Carefully designed outdoor spaces can greatly enhance adjacent indoor square footage by providing additional living areas. While strategically placed courtyards bring natural light to rooms located near the central portion of a home, expansive porches and loggias offer functional spaces overlooking pools and outdoor kitchens.
Although these outdoor areas add value to single-family designs, they also become essential for amenity centers and clubhouses. The following designs from our House Review team present several unique ways to merge the indoor and outdoor living areas.
THE SUMMIT CLUB
ARCHITECT: Robert Hidey Architects, email@example.com, 949.655.1550
PLAN SIZE: Width: 69 feet, 2 inches; Length: 113 feet, 3 inches; Living area: 7,981 sf
The luxury coastal village of Sea Summit was developed for move-up and established families, as well as lifestyle buyers. Carved into sandstone bluffs rising 100 feet above the Pacific Ocean, it occupies the last parcel of undeveloped land in the popular seaside town of San Clemente, Calif. The Summit Club is situated on a prime bluff-top site and was designed with a cohesive blend of traditional materials and intricate detailing to reflect the rich heritage and charisma of this seaside hamlet.
MODERN CUSTOM HOME
ARCHITECT: Donald F. Evans, AIA, The Evans Group, firstname.lastname@example.org, 407.650.8770
PLAN SIZE: Width: 125 feet; Depth: 80 feet; Living area: 5,000 sf
In Florida, outdoor living means ocean, boats, swimming pools, sandy beaches, cabanas, palm trees, and sun. This custom home checked every category. Located on the Intracoastal Waterway in Southwest Florida, this true staycation home boasts direct ocean access, making a boat dock imperative. The outdoor living environment starts at the driveway, with a walkway over a koi pond to the front door, and continuing through the home. This home truly brought the outdoors in with plate glass windows on the entire rear of the house, expansive screened porches, an indoor/outdoor bar, and a large outdoor kitchen. The backyard adult playground continues with a stepped pool allowing for a shallow play area, hot tub, waterfalls, fountains, and a bridge. Situated around the pool are various deck areas for entertaining, leading to a fire pit conversation area and a covered gazebo. Beyond the pool environment is a large sunning deck, sandy beach, and grassy area, all surrounded by lush tropical landscaping. Welcome to Florida!
DESIGNERS: GMD Design Group, Scott Gardner, email@example.com, 919.320.3022; Donnie McGrath, firstname.lastname@example.org, 770.375.7351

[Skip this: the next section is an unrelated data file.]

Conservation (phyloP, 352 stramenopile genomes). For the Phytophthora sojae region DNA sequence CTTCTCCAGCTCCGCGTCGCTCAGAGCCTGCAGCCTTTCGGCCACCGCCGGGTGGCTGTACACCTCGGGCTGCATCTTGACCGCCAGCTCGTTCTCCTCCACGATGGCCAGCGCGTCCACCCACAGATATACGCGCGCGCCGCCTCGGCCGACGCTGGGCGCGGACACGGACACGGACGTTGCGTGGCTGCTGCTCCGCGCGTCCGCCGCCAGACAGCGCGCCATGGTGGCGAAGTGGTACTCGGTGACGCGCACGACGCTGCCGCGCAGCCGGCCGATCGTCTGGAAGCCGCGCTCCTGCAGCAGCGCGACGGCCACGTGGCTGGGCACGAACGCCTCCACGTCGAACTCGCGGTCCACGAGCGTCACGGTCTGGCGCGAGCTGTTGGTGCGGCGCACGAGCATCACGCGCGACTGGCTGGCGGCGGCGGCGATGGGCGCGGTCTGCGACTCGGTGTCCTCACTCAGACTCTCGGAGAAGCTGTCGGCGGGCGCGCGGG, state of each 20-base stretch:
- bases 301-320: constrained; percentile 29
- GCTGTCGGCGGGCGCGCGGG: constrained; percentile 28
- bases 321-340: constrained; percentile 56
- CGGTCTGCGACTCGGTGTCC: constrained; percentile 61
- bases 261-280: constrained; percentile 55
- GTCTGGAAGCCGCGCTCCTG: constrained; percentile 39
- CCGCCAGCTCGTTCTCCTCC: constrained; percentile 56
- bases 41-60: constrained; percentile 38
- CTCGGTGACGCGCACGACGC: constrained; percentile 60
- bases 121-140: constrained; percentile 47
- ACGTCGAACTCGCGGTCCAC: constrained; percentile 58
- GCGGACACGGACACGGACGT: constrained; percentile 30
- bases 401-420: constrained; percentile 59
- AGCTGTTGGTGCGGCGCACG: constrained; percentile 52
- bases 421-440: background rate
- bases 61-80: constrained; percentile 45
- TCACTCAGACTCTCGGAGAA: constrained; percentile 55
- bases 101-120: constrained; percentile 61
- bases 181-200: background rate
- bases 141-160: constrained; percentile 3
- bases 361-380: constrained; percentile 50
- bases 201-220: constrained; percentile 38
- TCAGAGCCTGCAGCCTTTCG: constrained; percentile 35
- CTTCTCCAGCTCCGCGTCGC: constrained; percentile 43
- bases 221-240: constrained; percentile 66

PLAN SIZE: Width: 52 feet, Depth: 44 feet, Living area: 1,863 sf
Outdoor spaces are an important part of new-home communities and their community centers. Some developers have wisely chosen to enhance the outdoor living features adjacent to the clubhouse and reduce the size of the building. This example provides multiple outdoor gathering experiences, such as a fireplace and covered pavilion, to help establish a true sense of community.
DESIGNER: DTJ Design, Seth Hart, email@example.com, 303.443.7533
PLAN SIZE: Width: 65 feet; Depth: 75 feet; Living area: 2,540 sf
Designed for builder Legacy DCS, outside Austin, Texas, this home features outdoor connectivity and view orientation as a focal point for each room. The front bedrooms both open to a large side courtyard shared with the guest casita. The living and dining rooms are anchored with a wraparound porch that not only provides a large covered outdoor entertainment area, but also takes advantage of lake views from the corner of the lot. Features such as a two-way fireplace, a built-in grill and bar, and a 12-foot-wide slider activate the wraparound porch and provide excellent indoor/outdoor living.
WINE COUNTRY ESTATES
ARCHITECT: Kevin L. Crook, firstname.lastname@example.org, 949.660.1587
PLAN SIZE: Width: 110 feet; Depth: 120 feet; Living area: 9,284 sf
Spring is here, and a variety of outdoor spaces provide an opportunity for unwinding, entertaining, and connection to nature, as well as provide a opportunity to maximize natural light into the home.
This plan includes a sequence of indoor and outdoor spaces for formal and informal living. The Forecourt defines a semi-private space prior to entering the home. The Entry provides a view into the formal Courtyard, the Great Room then provides connectivity to the uncovered formal Courtyard, sheltered from breezes and the Great Room also connects to the covered Loggia with an outdoor kitchen which lives out to the pool deck area and beyond.
- This story originally appeared in the April 2019 issue of Professional Builder magazine. See the print version of this article here.
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